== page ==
Blogger: Mary Keeley
You know the feeling: Your brain seems dull, and you’re overwhelmed, confused, and just can’t come up with that great solution to a manuscript problem. Here are three ways to help you get unstuck:
- Visit the Scene. For a novelist, take a virtual—or better yet, physical—trip to the setting of your story with no agenda in mind, but simply for personal pleasure and enrichment. Take time to “smell the roses.” You may be surprised at nuances you missed about the history, economy, weather, and changes in social mores that affect people in that particular area. Write those observations down for later. When you get back to your manuscript, they can provide insights that lead to ramping up the protagonist’s conflicts, adding depth to the plot, or filling in gaps in his or her personal journey. For the nonfiction writer, revisit your research or reinterview someone whose story is integral to your message.
- Step Back. The solution simply may be a matter of giving yourself permission to step away from your computer and to spend extra time with God, your family, and friends. Surprise your spouse with a romantic dinner or watch a game on TV together. Set aside time with your children, one-to-one if possible, doing something they like and catching up with what’s going on in their lives. Spend time in devotions and Bible reading until you feel Christ’s presence with you. When you come back to your computer, your brain will be rested, and your heart will be full, knowing you blessed your important people and pleased God with your time. He will surely return a blessing. One of my clients is reworking backstory and character development in her manuscript. This process can be overwhelming and lead to confusion unless you maintain organized notes about the characters. Fortunately, she does. And it has helped her to step away from the project for a day or two at a time to regroup and pray when she becomes discouraged.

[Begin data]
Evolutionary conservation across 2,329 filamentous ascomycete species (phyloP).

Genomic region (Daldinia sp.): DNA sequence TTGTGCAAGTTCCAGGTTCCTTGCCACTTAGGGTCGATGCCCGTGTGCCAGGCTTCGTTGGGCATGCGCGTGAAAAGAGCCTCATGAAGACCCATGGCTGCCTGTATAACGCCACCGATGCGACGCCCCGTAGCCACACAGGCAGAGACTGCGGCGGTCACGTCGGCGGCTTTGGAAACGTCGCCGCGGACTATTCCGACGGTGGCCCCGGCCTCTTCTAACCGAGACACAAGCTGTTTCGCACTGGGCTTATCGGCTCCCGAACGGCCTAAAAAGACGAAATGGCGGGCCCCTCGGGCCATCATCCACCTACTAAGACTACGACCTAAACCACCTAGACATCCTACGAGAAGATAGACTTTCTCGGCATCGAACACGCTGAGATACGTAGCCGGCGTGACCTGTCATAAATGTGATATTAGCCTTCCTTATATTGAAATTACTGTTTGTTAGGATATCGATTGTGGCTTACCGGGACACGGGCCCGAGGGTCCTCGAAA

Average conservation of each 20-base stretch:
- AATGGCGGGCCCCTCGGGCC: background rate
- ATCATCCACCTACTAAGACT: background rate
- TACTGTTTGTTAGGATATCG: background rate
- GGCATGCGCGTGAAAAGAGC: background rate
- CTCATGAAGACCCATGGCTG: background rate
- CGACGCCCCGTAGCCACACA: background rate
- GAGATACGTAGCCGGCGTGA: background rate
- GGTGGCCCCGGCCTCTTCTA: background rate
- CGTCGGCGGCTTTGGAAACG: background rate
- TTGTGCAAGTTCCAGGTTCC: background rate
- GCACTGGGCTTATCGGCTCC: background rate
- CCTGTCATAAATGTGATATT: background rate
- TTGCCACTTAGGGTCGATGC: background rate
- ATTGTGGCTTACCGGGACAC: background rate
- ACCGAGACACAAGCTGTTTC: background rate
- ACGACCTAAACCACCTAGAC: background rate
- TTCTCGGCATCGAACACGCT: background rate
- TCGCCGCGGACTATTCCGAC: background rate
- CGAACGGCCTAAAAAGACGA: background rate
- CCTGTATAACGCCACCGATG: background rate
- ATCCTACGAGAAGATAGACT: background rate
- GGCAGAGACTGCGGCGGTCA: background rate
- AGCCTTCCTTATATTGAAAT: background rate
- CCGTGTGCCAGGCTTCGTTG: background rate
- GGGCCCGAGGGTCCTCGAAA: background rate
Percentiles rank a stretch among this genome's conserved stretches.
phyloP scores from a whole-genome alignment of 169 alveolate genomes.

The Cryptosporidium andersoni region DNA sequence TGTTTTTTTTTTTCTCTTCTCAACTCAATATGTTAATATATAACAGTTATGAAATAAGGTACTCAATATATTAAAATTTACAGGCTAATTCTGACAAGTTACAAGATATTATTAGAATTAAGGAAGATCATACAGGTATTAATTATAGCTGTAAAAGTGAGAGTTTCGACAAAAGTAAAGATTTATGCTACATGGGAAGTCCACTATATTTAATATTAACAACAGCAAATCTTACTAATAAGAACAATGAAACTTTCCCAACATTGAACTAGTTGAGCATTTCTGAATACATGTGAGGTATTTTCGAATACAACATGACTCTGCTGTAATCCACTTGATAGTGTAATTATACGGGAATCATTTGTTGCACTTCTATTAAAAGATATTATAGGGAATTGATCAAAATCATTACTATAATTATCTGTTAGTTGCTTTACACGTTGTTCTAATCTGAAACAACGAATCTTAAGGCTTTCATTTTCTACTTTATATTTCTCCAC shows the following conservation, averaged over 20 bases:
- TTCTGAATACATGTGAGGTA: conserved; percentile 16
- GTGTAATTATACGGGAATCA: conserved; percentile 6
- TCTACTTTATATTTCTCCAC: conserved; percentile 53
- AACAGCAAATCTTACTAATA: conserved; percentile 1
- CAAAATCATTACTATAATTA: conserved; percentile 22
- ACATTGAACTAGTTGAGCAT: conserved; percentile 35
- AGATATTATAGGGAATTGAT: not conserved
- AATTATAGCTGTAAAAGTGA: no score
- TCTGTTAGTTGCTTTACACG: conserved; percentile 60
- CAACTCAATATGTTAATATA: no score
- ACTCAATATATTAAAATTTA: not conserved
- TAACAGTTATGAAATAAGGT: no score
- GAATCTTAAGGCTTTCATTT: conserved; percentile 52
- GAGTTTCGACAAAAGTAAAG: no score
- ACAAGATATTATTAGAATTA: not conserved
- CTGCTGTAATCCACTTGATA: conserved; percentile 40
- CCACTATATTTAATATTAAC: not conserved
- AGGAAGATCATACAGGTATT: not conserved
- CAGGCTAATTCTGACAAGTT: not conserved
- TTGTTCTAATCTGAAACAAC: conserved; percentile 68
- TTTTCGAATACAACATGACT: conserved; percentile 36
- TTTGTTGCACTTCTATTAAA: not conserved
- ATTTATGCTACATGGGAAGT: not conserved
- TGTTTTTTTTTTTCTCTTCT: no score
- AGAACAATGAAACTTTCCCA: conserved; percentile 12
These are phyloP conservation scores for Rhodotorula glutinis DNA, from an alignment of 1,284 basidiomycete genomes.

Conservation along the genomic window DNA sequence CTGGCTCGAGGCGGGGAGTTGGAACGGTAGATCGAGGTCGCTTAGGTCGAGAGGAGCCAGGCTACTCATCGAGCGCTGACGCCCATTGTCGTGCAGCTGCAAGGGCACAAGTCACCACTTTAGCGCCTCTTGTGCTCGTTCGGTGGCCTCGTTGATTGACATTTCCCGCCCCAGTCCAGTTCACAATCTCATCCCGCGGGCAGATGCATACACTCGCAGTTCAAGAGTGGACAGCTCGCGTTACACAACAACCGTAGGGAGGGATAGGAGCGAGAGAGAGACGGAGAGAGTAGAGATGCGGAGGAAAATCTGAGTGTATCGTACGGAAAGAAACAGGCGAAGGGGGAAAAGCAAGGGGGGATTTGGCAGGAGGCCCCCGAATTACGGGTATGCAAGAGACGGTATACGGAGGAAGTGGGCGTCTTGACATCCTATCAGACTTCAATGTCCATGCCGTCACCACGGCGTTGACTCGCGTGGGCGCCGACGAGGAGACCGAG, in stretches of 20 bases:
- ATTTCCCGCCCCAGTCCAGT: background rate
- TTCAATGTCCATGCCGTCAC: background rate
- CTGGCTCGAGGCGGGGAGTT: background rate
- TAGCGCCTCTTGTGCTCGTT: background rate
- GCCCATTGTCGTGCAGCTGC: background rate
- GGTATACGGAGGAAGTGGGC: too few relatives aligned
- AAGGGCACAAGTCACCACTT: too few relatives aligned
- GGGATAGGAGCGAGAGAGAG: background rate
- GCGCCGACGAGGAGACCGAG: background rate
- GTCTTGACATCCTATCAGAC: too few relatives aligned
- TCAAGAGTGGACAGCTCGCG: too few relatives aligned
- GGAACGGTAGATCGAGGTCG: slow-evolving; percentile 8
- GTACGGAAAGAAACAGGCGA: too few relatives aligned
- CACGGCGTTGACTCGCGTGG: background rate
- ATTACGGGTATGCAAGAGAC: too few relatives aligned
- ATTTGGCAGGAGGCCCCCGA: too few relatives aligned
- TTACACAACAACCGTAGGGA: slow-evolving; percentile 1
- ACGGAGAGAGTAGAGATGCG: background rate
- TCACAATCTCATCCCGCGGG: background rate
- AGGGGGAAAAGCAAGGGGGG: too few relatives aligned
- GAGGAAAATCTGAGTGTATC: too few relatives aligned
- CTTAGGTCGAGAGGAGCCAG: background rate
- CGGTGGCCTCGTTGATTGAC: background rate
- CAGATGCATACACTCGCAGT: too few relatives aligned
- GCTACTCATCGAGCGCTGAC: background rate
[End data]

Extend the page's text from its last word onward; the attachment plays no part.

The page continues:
- Work on Another Project. Another client has little children who need a lot of her time. Her husband travels for business and often isn’t home to help in the evenings. She’s tired and has been frustrated that she can’t spend more time on her manuscript. We’ve been praying, and she realized this isn’t a season she can work effectively on a full-length book project. Recently though, she was approached with an opportunity to contribute to an anthology. She can handle a project of that length. Her creative juices won’t stagnate, and her writing career won’t be stalled. It’s a perfect short-term solution for her. If you are in such a season of life’s interruptions, your career needn’t be stunted. Continue with the standard alternatives: submit articles to magazines; look for opportunities for shorter projects; read books on the craft and others in the genre you write in as well as others; attend writers conferences or order tapes of the sessions. I blogged on these ideas in a previous post.
What have you done when you’re stuck? What about when life interrupted your writing?
This most important day and weekend of the year for Christians compels us to put all else aside and devote ourselves to worship and praise, thanking Jesus for his ultimate sacrifice and resurrection. I pray you have a blessed Easter and are refreshed spiritually, mentally, and physically come Monday.
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